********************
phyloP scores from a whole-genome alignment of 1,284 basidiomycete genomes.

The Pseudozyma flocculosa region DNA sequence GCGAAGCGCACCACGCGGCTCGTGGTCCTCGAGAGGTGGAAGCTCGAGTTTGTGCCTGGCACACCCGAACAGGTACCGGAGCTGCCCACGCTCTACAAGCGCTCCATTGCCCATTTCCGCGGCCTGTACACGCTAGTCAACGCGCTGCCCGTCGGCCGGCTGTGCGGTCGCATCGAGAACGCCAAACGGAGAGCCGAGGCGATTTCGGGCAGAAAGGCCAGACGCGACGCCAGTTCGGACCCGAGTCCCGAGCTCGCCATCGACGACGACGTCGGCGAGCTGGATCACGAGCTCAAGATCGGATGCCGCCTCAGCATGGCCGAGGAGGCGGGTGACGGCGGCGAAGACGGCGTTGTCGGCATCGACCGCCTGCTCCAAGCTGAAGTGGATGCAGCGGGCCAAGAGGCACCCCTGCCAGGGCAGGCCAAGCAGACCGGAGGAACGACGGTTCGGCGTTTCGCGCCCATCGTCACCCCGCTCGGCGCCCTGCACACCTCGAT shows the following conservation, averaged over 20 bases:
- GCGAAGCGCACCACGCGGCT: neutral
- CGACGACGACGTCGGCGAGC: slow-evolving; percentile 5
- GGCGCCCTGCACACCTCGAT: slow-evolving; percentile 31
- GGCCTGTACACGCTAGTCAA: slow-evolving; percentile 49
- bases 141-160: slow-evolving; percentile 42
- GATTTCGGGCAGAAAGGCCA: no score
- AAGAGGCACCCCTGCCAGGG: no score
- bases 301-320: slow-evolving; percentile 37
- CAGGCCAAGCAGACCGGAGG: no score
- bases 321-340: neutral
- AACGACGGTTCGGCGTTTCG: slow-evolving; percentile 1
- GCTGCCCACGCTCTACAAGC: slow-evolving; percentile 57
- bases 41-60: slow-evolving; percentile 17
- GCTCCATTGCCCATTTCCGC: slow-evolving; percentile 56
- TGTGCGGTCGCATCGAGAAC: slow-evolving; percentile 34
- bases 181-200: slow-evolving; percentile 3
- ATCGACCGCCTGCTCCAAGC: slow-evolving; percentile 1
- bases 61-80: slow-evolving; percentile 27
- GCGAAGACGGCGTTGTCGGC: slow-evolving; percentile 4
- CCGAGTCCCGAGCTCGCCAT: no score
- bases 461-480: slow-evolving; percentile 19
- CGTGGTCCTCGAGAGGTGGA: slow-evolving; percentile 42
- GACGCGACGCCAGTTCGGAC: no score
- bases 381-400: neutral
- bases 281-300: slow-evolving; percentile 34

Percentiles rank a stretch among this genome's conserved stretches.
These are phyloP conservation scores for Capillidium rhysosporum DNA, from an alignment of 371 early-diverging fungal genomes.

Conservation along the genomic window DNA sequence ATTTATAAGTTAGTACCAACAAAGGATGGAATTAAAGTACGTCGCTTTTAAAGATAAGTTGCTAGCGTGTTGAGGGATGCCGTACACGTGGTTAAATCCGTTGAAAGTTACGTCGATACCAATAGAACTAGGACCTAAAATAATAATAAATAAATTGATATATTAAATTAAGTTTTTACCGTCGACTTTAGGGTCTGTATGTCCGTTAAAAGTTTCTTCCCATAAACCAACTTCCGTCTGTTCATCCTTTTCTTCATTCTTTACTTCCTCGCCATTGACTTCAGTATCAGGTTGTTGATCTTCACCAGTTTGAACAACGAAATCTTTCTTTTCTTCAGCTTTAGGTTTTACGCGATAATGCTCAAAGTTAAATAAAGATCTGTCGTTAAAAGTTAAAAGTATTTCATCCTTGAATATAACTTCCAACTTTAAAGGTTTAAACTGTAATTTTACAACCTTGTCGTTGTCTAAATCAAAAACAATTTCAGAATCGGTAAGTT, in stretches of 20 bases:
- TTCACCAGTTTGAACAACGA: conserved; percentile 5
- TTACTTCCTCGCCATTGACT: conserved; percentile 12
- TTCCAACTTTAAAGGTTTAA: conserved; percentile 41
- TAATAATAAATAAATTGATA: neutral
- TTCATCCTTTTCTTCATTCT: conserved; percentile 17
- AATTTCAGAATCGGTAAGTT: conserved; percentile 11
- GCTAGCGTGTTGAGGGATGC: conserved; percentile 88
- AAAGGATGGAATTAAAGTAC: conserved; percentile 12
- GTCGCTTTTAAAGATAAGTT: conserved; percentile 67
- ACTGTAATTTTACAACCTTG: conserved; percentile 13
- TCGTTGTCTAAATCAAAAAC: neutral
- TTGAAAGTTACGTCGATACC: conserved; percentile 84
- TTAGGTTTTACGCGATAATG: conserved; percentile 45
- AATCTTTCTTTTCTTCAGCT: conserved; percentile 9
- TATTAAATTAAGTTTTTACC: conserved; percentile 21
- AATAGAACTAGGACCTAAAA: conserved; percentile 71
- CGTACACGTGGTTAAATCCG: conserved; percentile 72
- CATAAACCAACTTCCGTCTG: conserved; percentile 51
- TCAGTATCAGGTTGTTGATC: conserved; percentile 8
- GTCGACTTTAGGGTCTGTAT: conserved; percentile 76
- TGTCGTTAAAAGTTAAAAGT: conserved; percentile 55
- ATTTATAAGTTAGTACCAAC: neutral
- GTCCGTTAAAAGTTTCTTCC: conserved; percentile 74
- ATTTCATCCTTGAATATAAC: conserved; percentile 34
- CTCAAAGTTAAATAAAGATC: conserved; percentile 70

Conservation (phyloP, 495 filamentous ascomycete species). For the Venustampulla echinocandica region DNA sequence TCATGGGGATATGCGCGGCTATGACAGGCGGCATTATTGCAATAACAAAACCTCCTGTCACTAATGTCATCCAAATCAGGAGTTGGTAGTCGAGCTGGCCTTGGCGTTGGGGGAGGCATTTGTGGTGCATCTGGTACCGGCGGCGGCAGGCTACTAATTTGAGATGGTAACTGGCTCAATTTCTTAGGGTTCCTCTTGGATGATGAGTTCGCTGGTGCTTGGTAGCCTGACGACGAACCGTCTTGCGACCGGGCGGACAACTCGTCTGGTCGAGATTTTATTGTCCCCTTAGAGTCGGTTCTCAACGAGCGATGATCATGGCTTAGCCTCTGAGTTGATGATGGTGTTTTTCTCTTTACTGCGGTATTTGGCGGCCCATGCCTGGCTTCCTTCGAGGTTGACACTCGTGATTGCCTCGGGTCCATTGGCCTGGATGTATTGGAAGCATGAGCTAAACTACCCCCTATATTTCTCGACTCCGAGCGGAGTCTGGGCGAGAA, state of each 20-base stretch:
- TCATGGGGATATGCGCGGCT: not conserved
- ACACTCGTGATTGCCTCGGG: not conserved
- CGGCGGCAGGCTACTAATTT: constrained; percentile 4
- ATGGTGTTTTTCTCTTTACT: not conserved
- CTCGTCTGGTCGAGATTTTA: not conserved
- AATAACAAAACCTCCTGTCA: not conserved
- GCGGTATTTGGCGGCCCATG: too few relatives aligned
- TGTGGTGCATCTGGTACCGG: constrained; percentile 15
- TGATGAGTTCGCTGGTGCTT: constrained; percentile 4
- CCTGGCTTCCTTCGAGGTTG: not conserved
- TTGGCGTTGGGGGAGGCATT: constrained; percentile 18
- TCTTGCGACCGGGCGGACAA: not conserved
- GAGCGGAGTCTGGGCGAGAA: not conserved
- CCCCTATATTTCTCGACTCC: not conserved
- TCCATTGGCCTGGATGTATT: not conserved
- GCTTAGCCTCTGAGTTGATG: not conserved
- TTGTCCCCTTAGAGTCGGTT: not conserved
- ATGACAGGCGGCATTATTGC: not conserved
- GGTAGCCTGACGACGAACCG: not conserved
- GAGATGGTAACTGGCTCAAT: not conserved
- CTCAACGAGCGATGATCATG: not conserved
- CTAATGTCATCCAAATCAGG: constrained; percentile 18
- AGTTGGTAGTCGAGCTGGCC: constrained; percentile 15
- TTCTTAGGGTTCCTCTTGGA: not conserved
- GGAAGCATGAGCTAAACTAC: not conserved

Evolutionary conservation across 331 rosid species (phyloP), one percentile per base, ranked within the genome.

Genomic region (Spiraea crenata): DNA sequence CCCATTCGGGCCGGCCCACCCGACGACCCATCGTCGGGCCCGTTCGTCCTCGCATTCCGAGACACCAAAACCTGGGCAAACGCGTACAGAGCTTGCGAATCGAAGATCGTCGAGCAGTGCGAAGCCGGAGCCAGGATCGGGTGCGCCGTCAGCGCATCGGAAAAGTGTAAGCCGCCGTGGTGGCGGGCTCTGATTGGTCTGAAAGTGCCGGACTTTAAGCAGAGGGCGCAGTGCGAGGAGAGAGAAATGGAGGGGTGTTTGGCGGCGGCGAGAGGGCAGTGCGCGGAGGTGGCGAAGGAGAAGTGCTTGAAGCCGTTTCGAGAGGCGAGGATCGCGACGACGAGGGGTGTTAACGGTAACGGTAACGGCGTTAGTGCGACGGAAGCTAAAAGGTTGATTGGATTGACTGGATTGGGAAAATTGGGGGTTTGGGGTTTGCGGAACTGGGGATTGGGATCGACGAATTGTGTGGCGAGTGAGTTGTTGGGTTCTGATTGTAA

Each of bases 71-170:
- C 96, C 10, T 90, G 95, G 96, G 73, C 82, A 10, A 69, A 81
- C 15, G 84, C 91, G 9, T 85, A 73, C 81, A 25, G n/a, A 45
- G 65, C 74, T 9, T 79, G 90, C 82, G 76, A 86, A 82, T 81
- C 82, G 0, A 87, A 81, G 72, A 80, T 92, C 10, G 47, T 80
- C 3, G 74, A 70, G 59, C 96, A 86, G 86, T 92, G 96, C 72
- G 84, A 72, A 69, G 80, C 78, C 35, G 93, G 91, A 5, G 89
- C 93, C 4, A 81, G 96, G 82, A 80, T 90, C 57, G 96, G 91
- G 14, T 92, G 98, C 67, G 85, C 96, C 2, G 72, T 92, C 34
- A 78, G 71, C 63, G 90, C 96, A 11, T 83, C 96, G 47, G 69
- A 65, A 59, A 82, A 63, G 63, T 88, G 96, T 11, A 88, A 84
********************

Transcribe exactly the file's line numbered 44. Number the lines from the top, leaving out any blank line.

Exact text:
- AATCTTTCTTTTCTTCAGCT: conserved; percentile 9